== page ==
My plants all nestle in together
support each other through bad weather

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Glad-napper foiled

I noticed someone loitering just outside our side fence, so I walked up the path and peered over, to see a women about to break off one of the gladioli flowering there. I said “Excuse me” and she jumped! She said confusedly “I wasn’t going to grab it. I was just grabbing it for a friend.” and she hurriedly scuttled across the road and away.

If she’d stayed a little longer I would have asked her why she wanted the flower for her friend, and quite possibly have cut it for her. I’ve done this previously when I’ve found people trying to break off roses. I’m happy to share my flowers, but I like people to ask first.

I scared the would-be flower thief
and so our interchange was brief

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Floral Friday

“What happened to our gypsophila?” Stephen asked me. We used to have a lovely bush of white gypsophila which was very useful for making posies. Sadly it disappeared a few years ago.

This morning I was at Portstone Garden Centre, actually in the café for an end-of-year meeting, and afterwards I went to seek gypsophila. They didn’t have any white, but I was pleased to buy four plants of Gypsy Pink.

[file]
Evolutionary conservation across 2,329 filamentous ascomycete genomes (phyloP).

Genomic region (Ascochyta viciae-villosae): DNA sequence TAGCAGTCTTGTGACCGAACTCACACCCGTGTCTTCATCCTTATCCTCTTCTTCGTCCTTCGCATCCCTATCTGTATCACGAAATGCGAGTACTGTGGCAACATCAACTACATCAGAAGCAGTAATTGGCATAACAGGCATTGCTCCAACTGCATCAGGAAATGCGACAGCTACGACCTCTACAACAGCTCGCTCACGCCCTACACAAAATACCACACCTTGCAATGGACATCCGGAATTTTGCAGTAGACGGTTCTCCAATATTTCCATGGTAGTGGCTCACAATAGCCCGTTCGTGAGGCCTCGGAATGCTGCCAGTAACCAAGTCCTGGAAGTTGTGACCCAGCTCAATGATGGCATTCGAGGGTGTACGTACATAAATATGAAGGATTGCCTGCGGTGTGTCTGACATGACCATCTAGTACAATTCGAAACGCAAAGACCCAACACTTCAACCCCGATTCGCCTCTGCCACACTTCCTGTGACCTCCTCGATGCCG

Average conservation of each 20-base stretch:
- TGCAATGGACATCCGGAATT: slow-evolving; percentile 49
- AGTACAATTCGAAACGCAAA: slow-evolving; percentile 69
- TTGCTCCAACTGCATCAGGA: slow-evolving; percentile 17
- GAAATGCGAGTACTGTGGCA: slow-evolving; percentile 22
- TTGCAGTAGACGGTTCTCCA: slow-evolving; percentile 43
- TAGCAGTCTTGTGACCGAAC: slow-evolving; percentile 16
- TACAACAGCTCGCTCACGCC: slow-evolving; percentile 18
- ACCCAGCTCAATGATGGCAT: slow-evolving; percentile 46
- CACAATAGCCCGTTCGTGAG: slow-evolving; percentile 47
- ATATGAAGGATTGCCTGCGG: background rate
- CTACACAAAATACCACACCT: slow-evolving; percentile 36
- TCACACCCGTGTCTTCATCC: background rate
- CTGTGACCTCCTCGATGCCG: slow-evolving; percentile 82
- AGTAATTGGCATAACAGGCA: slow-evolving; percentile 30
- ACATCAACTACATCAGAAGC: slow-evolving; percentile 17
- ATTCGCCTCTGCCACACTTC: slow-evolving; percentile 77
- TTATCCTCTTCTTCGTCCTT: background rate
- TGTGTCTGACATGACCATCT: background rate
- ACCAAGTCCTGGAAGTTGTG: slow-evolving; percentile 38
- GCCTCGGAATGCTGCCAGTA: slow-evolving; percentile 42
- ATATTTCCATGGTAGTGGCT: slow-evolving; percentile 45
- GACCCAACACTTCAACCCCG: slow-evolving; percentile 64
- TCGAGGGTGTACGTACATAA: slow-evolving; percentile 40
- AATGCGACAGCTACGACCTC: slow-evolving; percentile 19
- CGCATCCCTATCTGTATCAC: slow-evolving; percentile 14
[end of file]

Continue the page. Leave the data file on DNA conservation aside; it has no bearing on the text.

Gypsy Pink Gypsophila

I managed to find four spots in the garden to plant them, and was surprised that the label said they were “designer flowers”, as that phrase has quite another meaning for me. Some years ago I wanted to buy artificial flowers (I now wonder why!) and asked at a shop for false flowers that didn’t pretend to look like real flowers. “Oh, you mean designer flowers” said the woman, and ever since that’s what designer flowers have meant to me. I shall just have to ignore the label on the gypsophila.

I’m looking forward to evening showers
to nurture my new-planted flowers

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Over the weekend the temperature reached 30° and it was a pleasure to sit on our patio in the shade of the walnut tree and enjoy balmy breezes.

Today the forecast is for 13° and cloudy with rain. These contrasts may be related to the climate emergency, but Canterbury has long been notorious for having four seasons in one day. The rain is good for the garden with everything growing apace.

Hollyhocks in the gutter

There are hollyhocks flourishing in the gutter outside, along with the ubiquitous alyssums. I try to keep the bottom of the gutter clear, and the Council sweepers haven’t been around lately, so the hollyhocks have been left to enjoy the sun and rain.

Fluctuations in the weather remind me of a poem my mother used to quote. Google tells me it’s by someone who’s anonymous and British – not surprising as Britons have a traditional interest in the weather. According to research in 2015, 94% of British respondents admitted to having conversed about the weather in the past six hours, while 38% said they had in the past 60 minutes.

Whether the weather be cold
or whether the weather be hot
we’ll weather the weather whatever the weather
whether we like it or not